Girls, Avoiding Having Slender Legs Will Help You Escape From Heart Failure
To all beautiful girls, if you want to avoid getting heart disease, you should not exercise your fat legs to look slender. Just reduce your weight.
According to the study done by Tsukuba University of Japan, fats in the body and fats around the legs are different, and fats around the legs work to reduce heart disease. Wow, is it true?
We hear a lot of saying "Aerobics for overweight ladies". We checked fat woman's weight, blood pressure, cholesterol level, through X-ray and other instruments to check various sizes and amount of body fats. To loose weight, there should be restricted meal in calories. Even the oxygen consumption was counted during aerobics exercise. After 14 weeks, we understood that the participant's weight decreased on the average of about 8 kg. And we understood that 7 kg out of 8 kg were fat. Can you believe that?
It is predictable that when the body fats are reduced, the risk of heart failure is also reduced. However, we realized that the participants whose fats on their legs did not reduce as much as we expected have much better conditions with the entire test. Meaning if their legs remain somewhat like the Japanese radish (commonly called "daikon"—long white radish), then their risk of heart failure is less.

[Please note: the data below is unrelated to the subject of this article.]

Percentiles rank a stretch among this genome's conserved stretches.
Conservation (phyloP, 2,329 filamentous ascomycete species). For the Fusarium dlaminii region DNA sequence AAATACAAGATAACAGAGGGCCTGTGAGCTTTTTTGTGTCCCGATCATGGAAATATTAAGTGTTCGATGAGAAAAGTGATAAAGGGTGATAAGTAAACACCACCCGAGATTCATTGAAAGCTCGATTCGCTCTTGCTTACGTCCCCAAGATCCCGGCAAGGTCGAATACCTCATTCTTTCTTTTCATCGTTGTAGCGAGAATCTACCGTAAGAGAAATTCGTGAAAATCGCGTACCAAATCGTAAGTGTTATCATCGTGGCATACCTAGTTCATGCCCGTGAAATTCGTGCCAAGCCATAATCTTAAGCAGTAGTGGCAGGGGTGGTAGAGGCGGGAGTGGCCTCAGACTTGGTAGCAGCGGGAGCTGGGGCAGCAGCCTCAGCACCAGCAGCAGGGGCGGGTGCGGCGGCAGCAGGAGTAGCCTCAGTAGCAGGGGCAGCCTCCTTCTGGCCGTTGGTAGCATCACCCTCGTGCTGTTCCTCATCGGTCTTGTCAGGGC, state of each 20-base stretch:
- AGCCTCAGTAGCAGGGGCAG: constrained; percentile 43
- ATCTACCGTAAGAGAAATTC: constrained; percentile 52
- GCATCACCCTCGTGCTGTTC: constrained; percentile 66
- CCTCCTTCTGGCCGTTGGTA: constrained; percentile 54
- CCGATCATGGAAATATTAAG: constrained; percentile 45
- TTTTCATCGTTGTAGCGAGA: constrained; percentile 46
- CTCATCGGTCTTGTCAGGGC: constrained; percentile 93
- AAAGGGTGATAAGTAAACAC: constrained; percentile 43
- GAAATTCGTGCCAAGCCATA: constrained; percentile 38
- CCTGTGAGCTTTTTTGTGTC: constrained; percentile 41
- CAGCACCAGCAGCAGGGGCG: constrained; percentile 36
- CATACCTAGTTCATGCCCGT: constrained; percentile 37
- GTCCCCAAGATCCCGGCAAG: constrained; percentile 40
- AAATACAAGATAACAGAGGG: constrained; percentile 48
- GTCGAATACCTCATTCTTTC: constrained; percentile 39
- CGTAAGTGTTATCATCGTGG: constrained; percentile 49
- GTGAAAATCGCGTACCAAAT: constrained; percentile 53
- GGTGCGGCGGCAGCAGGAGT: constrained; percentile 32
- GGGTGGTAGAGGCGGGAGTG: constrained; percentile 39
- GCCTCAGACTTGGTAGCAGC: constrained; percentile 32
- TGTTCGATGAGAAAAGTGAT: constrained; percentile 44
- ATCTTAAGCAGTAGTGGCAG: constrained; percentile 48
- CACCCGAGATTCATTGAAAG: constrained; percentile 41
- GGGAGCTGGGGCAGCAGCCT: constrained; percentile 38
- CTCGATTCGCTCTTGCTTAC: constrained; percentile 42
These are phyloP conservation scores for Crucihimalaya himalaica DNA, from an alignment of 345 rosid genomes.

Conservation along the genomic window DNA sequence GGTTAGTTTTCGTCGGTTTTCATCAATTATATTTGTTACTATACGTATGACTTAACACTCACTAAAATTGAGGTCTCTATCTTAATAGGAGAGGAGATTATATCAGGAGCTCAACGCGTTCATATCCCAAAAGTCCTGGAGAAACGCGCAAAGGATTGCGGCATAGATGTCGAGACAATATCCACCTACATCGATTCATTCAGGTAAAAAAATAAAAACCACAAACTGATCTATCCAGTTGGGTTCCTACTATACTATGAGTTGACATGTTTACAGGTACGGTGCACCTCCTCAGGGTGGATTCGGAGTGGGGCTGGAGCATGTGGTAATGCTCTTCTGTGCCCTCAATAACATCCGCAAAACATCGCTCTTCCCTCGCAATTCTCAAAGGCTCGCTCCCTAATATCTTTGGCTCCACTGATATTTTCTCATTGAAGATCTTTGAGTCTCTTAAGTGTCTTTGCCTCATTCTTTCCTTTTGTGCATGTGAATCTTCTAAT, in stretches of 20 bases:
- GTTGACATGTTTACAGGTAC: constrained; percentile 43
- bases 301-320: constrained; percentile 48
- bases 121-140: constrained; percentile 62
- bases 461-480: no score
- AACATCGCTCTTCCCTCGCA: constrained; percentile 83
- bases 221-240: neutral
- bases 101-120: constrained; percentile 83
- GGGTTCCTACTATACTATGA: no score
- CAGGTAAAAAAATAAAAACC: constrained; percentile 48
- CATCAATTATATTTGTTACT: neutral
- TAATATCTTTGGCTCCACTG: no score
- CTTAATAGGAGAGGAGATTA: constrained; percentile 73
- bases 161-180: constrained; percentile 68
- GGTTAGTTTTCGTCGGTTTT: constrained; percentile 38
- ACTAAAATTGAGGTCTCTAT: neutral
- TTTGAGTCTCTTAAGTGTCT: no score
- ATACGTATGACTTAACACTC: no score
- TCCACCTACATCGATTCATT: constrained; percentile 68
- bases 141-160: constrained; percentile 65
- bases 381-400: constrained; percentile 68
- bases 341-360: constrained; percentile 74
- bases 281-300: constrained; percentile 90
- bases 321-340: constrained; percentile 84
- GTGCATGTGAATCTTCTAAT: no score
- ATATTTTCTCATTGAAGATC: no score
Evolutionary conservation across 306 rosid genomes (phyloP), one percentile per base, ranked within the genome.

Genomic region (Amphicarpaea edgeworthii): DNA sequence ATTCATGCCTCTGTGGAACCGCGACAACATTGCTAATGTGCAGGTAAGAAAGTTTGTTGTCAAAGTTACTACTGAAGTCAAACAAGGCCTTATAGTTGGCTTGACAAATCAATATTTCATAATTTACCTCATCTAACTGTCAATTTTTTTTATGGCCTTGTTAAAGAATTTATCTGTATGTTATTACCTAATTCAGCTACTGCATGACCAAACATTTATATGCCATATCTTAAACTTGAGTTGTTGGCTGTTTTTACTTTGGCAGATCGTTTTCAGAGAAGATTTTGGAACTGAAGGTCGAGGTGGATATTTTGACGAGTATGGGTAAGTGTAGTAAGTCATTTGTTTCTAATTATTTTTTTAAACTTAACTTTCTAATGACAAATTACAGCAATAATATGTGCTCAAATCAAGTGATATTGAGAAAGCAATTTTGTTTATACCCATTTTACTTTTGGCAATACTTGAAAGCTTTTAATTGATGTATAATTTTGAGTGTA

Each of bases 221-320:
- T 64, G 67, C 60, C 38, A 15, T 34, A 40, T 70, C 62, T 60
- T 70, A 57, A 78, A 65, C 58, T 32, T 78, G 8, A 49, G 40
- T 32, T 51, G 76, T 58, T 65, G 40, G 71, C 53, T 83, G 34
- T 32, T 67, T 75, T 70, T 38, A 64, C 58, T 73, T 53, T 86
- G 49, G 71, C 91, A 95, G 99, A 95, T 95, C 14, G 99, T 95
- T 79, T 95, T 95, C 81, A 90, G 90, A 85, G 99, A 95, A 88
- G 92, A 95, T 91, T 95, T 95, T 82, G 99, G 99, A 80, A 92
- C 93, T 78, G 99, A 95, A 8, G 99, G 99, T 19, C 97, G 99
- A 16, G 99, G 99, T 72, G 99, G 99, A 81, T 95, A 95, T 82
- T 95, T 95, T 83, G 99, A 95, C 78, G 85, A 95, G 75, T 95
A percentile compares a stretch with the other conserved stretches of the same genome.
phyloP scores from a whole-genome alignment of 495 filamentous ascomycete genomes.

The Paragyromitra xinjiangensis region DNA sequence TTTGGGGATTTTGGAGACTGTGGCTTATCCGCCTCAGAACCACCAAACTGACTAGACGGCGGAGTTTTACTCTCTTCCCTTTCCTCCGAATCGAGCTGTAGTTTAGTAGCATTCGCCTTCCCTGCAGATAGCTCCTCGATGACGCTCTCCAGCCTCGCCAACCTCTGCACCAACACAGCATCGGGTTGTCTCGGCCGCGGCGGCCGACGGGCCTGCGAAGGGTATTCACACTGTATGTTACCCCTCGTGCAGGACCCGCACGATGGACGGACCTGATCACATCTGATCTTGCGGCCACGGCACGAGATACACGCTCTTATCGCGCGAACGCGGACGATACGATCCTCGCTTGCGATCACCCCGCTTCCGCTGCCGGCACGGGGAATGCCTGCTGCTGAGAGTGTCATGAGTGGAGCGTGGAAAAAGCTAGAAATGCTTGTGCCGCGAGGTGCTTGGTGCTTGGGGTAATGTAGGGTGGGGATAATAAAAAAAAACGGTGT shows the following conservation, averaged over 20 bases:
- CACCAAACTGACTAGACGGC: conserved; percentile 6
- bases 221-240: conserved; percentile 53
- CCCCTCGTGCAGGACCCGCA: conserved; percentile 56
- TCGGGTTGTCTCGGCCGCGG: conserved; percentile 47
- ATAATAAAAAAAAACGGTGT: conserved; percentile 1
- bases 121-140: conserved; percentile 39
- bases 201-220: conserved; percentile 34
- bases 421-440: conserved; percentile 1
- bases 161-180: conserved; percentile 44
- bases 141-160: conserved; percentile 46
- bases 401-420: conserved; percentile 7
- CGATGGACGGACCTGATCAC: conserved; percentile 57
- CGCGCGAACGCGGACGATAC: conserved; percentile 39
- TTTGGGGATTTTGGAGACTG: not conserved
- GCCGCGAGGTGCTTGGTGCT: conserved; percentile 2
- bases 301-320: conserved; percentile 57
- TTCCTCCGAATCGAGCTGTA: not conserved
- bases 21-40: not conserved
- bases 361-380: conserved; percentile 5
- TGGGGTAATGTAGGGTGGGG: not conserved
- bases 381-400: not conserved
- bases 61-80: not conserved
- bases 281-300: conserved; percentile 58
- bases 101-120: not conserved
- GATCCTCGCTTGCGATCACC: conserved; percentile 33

Results among participants whose legs did not reduce fats got better result reducing risk of heart failure in the future. While participants whose legs became more slender-looking got more risk of heart failure in the future.
Reduction of 2.1 kg of fats by aerobic exercise counts about 30 percent of reduction in blood pressure. However, more slender and beautifully shaped body does not mean healthy. We believe that Japanese radish feet-looking have more hormones which prevent arteriosclerosis. It is more important to drop intestinal fat. Keep that Japanese radish feet that way :).
Reprint Rights: You may reprint this article within your website, blog, or newsletter as long as the entire article remains the same as well as the “About the Author” box.